Songs of Jamaica (1912)

Me Bannabees

RUN ober mango trees,
‘Pread chock[1] to kitchen doo’,
Watch de blue bannabees,
Look how it ben’ down low!

De blossom draw de bees
Same how de soup draw man;[2]
Some call it “broke-pot” peas,
It caan’ bruk we bu’n-pan.[3]

Wha’ sweet so when it t’ick?[4]
Though some call it goat-tud,[5]
Me all me finger lick,
An’ yet no chew me cud.[6]

A mumma plant[7] de root
One day jes’ out o’ fun;[8]
But now look ‘pon de fruit,
See wha’ de “mek fun”[9] done.

I jam de ‘tick dem ‘traight
Soon as it ‘tart fe ‘pread,[10]
An begin count de date
Fe when de pod fe shed.[11]

Me watch de vine dem grow,
S’er[12] t’row dung a de root:
Crop time look fe me slow,
De bud tek long fe shoot.

But so de day did come,
I ‘crub de bu’n-pan bright,
An’ tu’n down ‘pon it[13] from
De marnin’ till de night.

An’ Lard I me belly swell,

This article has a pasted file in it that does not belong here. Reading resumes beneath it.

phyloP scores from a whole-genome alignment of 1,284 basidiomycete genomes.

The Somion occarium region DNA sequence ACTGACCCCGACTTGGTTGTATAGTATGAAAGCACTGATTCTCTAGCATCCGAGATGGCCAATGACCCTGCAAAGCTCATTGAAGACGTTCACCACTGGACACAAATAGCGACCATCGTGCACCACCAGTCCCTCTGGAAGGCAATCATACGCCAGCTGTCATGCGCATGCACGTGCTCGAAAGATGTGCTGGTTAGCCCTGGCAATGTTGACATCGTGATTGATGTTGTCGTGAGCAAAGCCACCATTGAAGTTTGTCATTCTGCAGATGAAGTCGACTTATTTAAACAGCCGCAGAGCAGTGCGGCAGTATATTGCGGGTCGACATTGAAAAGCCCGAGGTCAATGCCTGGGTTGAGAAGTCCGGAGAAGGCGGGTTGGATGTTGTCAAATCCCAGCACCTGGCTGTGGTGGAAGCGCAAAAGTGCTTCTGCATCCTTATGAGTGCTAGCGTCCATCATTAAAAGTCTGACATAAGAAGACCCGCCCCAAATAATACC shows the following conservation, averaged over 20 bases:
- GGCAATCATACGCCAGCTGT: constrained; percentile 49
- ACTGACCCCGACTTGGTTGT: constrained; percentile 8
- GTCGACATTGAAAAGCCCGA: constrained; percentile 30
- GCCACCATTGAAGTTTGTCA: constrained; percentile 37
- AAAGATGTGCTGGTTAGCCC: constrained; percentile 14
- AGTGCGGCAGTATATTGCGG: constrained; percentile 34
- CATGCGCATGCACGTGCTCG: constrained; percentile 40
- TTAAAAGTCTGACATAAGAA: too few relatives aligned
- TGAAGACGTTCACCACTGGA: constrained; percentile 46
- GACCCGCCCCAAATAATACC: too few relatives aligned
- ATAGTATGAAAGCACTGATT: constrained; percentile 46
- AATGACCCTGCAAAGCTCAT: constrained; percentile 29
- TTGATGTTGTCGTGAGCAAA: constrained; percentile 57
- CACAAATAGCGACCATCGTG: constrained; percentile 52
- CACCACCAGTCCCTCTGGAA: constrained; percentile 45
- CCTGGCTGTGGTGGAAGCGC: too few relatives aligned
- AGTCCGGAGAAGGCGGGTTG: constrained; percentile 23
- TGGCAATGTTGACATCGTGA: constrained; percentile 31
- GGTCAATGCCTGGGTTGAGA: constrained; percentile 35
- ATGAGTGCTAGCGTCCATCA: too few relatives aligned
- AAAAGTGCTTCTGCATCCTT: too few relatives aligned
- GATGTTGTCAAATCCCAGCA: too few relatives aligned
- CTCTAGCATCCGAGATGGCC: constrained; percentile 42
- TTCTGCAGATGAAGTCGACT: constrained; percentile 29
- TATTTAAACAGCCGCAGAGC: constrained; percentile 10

No ’cause de peas no good,
But me be’n tek[14] a ‘pell
Mo’ dan a giant would.

Yet eben after dat
Me nyam[15] it wid a will,
‘Causen it mek me fat;
So I wi’ lub it still.

Caan’ talk[16] about gungu,[17]
Fe me it is no peas
Cockstone[18] might do fe you,
Me want me bannabees.

  1. Right up
  2. The blossom attracts bees, just as the soup made from the peas attracts man
  3. It can't break our burn-pan—a tall saucepan
  4. What is so good as this soup, when it is thick?
  5. Goat droppings—the name of a poisonous plant, somewhat resembling bannabees
  6. Because I haven't yet got my belly full: see below
  7. It was mamma who planted
  8. With no serious purpose
  9. To make fun = to trifle
  10. As soon as it began to spread
  11. When the pod will be formed
  12. Sister
  13. The soup
  14. Did take
  15. I ate
  16. It's not the least use your talking
  17. Congo peas
  18. Red peas, French beans


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This work (Poems by Claude McKay by Claude McKay) is free of known copyright restrictions.